The term mechanics refers to the physical mannerisms of the speaker and his or her voice. How your body moves, what you look at and how you modulate your voice can drastically alter the impact of your speech.


  • Stand firmly on two feet – do not lean, slouch or tilt.
  • Avoid leaning on chairs, tables, etc.
  • Males – hands out of the pockets looks best.
  • Hands – best clasped in front of you, moving them for useful and effective gesturing when necessary.
  • Use of a lectern – use only when you have to rely on notes. Avoid its use when possible by moving it away or stepping in front of it.


Dress neatly. Appearance and dress can influence your audience no matter who is in attendance. All contestants will wear C-2 Standard Duty Dress with no accoutrements (i.e. lanyard, white belt, gaiters, etc.) to be worn. Wedge should be worn to the podium, then removed and placed on the podium for the duration of the speech.

Eye Contact

Do not look at only one or two people or only at one side of your audience. Yours eyes should constantly rove over the entire group.

Watch the audience carefully for reactions – you should be able to easily detect boredom, lack of understanding, interest or annoyance.

Do not keep your eyes glued to notes or read notes at length – this is a certain way to lose the attention of your audience.


Speak loudly enough for all to clearly hear. Do not be afraid to use extra volume to emphasize, but lowering your voice to barely a whisper can be effective as a technique for emphasis, providing you have the full attention of your audience to start with.

In general, vary the volume according to what you want to stress.

Pace of Speaking

Strive for a good rhythm. Avoid speaking too fast or too slow.


The finest speakers use pauses to emphasize something. The pause can be in the middle or at the end of a sentence. Practice the effective use of pauses and listen to the way good speakers use them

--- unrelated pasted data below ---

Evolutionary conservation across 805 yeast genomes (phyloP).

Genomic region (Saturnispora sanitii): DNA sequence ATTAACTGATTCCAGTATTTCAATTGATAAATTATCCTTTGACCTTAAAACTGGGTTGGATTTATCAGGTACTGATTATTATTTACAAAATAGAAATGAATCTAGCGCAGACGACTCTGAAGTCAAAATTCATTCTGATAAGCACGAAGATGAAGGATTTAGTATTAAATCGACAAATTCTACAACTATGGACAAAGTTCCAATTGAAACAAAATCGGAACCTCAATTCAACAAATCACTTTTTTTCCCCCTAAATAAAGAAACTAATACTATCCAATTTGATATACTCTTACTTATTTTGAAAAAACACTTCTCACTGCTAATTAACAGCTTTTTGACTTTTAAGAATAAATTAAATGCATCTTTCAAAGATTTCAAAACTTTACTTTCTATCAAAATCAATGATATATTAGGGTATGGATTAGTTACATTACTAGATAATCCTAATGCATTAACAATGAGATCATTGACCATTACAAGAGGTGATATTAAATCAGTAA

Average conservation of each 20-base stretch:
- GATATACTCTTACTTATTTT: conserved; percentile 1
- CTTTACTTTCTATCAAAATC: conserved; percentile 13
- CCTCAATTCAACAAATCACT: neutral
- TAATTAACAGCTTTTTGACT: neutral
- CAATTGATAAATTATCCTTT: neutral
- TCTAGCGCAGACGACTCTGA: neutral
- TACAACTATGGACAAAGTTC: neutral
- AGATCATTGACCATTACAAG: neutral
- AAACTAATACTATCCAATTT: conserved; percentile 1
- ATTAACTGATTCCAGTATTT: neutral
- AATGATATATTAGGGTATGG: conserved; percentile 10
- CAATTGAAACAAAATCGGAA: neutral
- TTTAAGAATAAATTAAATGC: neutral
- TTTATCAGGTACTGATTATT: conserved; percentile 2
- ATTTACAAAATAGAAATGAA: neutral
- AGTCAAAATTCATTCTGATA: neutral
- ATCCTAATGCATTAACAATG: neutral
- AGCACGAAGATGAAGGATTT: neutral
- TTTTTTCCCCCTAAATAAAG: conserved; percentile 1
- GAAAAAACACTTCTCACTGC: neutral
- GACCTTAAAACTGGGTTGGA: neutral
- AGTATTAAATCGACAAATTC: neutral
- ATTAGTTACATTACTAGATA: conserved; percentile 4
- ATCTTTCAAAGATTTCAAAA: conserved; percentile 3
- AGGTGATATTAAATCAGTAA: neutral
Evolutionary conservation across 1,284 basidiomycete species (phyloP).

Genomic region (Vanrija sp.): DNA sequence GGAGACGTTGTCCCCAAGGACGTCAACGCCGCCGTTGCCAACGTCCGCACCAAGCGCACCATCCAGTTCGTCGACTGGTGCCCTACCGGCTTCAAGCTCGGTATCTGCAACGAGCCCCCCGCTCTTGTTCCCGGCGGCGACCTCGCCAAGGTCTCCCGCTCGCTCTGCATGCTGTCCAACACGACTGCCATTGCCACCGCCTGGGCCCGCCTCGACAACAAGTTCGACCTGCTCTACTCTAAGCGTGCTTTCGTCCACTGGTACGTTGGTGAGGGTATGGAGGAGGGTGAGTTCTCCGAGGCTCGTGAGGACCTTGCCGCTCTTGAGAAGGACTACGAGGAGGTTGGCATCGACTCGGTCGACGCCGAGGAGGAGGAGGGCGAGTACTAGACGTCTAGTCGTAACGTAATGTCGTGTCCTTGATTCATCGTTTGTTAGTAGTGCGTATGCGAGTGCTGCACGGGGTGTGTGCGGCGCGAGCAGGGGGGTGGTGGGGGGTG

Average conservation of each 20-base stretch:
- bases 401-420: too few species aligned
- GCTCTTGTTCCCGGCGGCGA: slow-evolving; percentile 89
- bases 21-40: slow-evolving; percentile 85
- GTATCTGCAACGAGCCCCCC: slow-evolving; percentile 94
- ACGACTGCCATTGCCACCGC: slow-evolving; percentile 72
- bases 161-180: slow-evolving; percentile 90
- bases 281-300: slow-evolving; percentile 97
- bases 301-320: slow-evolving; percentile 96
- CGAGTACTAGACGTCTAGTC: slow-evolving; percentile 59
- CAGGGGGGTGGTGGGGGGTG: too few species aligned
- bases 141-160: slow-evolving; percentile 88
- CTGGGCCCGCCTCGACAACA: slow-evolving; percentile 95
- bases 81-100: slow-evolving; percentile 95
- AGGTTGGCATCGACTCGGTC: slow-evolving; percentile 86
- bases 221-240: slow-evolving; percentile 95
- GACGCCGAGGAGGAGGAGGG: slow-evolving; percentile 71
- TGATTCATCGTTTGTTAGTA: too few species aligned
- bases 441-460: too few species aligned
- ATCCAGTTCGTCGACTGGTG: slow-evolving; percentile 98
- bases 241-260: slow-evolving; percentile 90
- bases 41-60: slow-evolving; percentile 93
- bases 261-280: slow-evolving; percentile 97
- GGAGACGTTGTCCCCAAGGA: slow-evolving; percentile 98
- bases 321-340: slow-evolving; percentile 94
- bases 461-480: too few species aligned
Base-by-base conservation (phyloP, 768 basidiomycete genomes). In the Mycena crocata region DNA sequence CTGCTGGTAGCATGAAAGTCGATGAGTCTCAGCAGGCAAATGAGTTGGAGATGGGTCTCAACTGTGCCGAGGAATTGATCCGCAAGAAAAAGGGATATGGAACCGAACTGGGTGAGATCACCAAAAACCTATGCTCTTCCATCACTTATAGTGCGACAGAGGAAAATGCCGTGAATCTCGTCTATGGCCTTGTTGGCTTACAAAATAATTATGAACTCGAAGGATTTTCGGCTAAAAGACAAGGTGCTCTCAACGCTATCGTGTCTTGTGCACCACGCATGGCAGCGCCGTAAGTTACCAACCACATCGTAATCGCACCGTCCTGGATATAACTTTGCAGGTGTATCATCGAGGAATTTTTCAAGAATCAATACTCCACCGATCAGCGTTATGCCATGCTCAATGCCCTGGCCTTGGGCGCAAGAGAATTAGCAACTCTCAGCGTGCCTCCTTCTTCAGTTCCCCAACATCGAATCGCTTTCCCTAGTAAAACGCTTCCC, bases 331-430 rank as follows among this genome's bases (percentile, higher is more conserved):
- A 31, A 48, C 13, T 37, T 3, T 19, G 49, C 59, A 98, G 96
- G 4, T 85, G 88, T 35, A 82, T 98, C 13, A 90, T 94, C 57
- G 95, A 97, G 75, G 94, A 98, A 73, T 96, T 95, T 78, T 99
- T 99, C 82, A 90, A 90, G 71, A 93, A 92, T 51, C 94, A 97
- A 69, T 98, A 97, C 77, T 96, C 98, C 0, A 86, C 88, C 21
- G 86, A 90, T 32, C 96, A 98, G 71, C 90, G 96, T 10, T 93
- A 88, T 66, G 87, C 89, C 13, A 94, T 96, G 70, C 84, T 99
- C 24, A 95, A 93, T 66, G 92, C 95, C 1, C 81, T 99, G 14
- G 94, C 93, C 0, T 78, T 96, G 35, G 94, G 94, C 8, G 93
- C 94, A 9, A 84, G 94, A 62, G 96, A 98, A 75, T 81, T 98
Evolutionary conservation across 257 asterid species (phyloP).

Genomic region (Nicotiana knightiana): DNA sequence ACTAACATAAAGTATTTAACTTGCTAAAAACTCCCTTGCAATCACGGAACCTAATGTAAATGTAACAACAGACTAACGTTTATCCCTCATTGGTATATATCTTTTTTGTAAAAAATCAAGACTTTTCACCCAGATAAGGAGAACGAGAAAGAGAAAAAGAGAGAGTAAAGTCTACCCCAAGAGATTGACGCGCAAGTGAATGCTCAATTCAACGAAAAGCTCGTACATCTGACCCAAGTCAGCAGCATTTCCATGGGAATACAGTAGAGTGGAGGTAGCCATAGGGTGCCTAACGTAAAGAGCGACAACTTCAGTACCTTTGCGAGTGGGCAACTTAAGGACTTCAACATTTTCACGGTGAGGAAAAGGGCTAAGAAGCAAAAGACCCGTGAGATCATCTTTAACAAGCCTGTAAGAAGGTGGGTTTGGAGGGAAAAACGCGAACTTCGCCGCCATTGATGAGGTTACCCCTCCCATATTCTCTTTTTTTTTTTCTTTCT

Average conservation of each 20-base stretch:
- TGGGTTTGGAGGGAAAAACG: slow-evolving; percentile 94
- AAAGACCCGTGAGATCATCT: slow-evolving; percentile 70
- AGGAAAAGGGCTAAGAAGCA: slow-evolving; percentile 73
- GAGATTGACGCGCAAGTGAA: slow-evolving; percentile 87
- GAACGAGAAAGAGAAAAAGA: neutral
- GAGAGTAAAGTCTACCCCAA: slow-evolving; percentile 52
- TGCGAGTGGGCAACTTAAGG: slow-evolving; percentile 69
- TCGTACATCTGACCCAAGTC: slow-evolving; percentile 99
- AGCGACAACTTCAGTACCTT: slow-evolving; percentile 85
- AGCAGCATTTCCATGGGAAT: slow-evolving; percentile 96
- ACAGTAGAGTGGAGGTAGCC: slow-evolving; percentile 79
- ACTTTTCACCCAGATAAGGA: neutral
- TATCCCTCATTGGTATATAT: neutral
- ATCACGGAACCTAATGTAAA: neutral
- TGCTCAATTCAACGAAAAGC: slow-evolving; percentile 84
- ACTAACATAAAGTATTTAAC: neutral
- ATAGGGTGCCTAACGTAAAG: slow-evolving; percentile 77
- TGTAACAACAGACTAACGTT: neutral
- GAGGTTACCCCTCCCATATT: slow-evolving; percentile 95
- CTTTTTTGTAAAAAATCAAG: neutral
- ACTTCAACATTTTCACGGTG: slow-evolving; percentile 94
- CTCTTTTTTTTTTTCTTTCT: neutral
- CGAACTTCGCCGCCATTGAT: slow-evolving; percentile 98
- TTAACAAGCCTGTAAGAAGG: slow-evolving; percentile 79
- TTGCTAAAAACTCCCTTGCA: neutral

Facial Expression

You can do a great deal with your eyes and smile; a smile early in your speech can do wonders. Set the mood of your talk or parts of it with the way you look at the audience.


Emphasis and expression with the hands is another technique found with all good speakers. However, speakers are advised to be judicious with the use of gestures. A few, careful, non-offensive gestures may enhance a speech provided they are purposeful and pertinent to the point the speaker is attempting to make. Overuse will simply detract from the speech.

Instinctive conversational gestures may reduce the presentation from a speech to a chat. The posture of a good speaker is generally erect, with hands to the sides or in front, or even to the sides of the podium. Only rarely and for good effect should gestures be included. Any gestures used should be relevant, non- mechanical, non-repetitive and varied. They should never be distracting or annoying.


Nervousness may be reduced or controlled by:

  • Knowing what you are going to say. Thorough preparation reduces nervousness.
  • Memorizing your opening words.
  • Taking a few deep breaths before standing to speak.